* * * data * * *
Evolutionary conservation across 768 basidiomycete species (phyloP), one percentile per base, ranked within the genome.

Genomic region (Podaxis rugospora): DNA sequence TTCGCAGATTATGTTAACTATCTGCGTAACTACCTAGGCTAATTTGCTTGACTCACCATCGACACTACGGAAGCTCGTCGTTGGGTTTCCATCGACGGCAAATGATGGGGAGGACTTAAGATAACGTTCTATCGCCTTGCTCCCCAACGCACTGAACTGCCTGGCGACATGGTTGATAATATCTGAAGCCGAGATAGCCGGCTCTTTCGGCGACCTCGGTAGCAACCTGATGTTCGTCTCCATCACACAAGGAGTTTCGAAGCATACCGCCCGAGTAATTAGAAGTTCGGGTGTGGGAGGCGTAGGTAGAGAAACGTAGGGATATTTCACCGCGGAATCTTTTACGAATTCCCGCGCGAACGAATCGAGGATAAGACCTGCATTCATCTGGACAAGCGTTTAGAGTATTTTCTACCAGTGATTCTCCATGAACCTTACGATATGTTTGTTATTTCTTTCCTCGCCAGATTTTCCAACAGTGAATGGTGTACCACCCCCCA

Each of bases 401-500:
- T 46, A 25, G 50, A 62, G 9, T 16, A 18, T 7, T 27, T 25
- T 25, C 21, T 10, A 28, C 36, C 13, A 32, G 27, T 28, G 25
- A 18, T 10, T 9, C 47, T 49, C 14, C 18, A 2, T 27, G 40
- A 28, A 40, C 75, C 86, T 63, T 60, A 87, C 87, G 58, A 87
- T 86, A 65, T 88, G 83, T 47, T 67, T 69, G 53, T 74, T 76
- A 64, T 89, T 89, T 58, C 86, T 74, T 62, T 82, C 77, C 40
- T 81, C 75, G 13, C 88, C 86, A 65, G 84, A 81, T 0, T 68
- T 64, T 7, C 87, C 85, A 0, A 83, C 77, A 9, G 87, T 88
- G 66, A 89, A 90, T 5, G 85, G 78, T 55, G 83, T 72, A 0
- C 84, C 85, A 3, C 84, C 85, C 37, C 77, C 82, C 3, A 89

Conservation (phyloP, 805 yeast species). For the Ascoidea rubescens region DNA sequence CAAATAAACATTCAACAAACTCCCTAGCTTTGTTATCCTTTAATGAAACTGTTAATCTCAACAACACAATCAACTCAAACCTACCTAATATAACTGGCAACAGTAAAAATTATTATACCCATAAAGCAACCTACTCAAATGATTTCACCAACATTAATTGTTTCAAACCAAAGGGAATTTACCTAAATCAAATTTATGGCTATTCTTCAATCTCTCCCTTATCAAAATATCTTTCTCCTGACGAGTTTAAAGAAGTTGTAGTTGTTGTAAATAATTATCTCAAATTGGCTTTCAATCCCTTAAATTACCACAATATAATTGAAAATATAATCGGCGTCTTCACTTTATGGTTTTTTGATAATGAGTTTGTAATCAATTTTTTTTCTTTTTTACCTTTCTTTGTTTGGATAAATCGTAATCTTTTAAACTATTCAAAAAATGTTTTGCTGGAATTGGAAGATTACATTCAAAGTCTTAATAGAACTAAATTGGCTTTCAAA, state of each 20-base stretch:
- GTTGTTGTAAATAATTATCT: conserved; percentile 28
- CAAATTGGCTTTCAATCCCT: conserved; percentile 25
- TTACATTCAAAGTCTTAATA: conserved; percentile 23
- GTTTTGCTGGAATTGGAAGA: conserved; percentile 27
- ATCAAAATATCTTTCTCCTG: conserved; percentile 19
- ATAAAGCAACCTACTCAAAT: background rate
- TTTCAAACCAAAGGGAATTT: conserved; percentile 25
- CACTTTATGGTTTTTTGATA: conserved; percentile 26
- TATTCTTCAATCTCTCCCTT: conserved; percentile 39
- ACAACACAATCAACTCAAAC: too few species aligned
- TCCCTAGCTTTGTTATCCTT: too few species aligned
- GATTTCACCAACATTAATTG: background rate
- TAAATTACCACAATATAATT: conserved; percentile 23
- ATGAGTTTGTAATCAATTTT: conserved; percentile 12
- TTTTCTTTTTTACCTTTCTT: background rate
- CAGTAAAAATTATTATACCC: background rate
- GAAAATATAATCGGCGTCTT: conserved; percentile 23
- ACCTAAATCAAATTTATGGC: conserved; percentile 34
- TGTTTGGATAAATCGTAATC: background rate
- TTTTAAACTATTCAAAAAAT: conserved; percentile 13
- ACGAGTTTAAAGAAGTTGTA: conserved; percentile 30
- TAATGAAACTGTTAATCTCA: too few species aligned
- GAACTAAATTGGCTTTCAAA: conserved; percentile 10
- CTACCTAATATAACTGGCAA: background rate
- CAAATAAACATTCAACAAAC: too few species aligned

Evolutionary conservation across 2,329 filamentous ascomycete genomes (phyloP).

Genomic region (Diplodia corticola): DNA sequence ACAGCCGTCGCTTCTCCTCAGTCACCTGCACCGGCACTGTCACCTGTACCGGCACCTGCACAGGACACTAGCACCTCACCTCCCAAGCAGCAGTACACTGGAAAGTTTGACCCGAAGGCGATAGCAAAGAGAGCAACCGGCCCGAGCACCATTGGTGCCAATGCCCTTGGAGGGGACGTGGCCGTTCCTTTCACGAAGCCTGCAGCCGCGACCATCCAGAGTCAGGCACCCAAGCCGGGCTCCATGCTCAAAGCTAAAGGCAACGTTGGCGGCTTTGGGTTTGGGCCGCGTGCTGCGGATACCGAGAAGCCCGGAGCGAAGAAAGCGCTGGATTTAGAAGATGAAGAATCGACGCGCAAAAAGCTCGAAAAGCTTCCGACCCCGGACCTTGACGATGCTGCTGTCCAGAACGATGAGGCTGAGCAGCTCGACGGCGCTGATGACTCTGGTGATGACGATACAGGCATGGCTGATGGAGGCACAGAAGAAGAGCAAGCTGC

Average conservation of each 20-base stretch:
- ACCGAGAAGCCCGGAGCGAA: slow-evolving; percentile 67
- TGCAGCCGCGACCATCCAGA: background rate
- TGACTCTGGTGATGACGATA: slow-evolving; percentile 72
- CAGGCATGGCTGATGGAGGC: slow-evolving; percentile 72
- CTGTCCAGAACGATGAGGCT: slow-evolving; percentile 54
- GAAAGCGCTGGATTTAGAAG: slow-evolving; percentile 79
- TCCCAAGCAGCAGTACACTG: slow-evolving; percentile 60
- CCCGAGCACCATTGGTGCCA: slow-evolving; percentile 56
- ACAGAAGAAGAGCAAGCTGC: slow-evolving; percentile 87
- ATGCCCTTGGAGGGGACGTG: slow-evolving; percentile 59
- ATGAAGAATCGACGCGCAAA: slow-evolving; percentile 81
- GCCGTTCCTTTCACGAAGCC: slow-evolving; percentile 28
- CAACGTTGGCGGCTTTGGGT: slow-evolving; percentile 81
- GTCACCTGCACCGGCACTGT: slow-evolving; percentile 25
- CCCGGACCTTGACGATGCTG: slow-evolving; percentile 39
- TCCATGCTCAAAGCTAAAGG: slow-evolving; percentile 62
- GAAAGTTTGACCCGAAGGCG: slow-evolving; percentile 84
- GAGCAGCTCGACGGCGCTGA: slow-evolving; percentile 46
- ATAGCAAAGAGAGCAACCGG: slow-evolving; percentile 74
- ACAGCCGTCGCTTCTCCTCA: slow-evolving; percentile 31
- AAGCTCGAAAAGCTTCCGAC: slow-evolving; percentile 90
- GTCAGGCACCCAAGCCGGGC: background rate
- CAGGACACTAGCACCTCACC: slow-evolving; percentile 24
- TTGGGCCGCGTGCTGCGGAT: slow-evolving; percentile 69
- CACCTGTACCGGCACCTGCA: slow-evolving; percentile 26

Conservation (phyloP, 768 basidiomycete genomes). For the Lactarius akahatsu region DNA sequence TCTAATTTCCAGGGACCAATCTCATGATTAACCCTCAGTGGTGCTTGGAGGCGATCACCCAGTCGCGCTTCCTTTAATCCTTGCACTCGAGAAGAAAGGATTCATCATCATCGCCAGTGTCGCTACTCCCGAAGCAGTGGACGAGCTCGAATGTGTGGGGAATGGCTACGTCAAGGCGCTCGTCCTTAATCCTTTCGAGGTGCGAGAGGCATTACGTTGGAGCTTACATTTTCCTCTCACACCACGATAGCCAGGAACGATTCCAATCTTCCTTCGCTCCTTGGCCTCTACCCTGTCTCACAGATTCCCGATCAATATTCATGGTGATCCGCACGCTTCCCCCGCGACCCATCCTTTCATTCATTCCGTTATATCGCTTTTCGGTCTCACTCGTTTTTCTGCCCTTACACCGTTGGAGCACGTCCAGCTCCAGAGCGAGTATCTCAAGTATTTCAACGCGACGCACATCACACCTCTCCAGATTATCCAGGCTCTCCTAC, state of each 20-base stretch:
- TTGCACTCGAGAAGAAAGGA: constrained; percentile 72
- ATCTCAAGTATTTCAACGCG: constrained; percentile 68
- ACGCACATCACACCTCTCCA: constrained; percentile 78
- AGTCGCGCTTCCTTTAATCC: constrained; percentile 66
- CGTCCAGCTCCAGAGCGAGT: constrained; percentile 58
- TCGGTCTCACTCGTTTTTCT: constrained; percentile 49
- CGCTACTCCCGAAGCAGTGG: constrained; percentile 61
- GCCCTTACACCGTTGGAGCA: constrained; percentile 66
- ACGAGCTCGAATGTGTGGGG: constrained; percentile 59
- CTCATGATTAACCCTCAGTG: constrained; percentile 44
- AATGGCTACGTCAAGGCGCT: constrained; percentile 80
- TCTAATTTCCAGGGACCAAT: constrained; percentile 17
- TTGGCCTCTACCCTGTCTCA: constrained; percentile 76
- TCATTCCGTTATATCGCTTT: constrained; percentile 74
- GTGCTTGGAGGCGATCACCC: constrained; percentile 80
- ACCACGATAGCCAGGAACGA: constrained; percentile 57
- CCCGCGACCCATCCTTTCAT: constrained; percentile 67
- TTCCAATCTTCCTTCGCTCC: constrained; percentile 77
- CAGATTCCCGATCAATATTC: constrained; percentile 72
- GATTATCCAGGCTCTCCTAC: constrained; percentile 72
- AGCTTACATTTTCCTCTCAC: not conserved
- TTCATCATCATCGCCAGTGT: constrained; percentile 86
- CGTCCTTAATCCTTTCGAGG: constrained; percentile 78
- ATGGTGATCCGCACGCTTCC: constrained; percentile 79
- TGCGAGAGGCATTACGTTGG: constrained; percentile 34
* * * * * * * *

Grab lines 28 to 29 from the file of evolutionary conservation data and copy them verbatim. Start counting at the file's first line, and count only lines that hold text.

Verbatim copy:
- ATGAGTTTGTAATCAATTTT: conserved; percentile 12
- TTTTCTTTTTTACCTTTCTT: background rate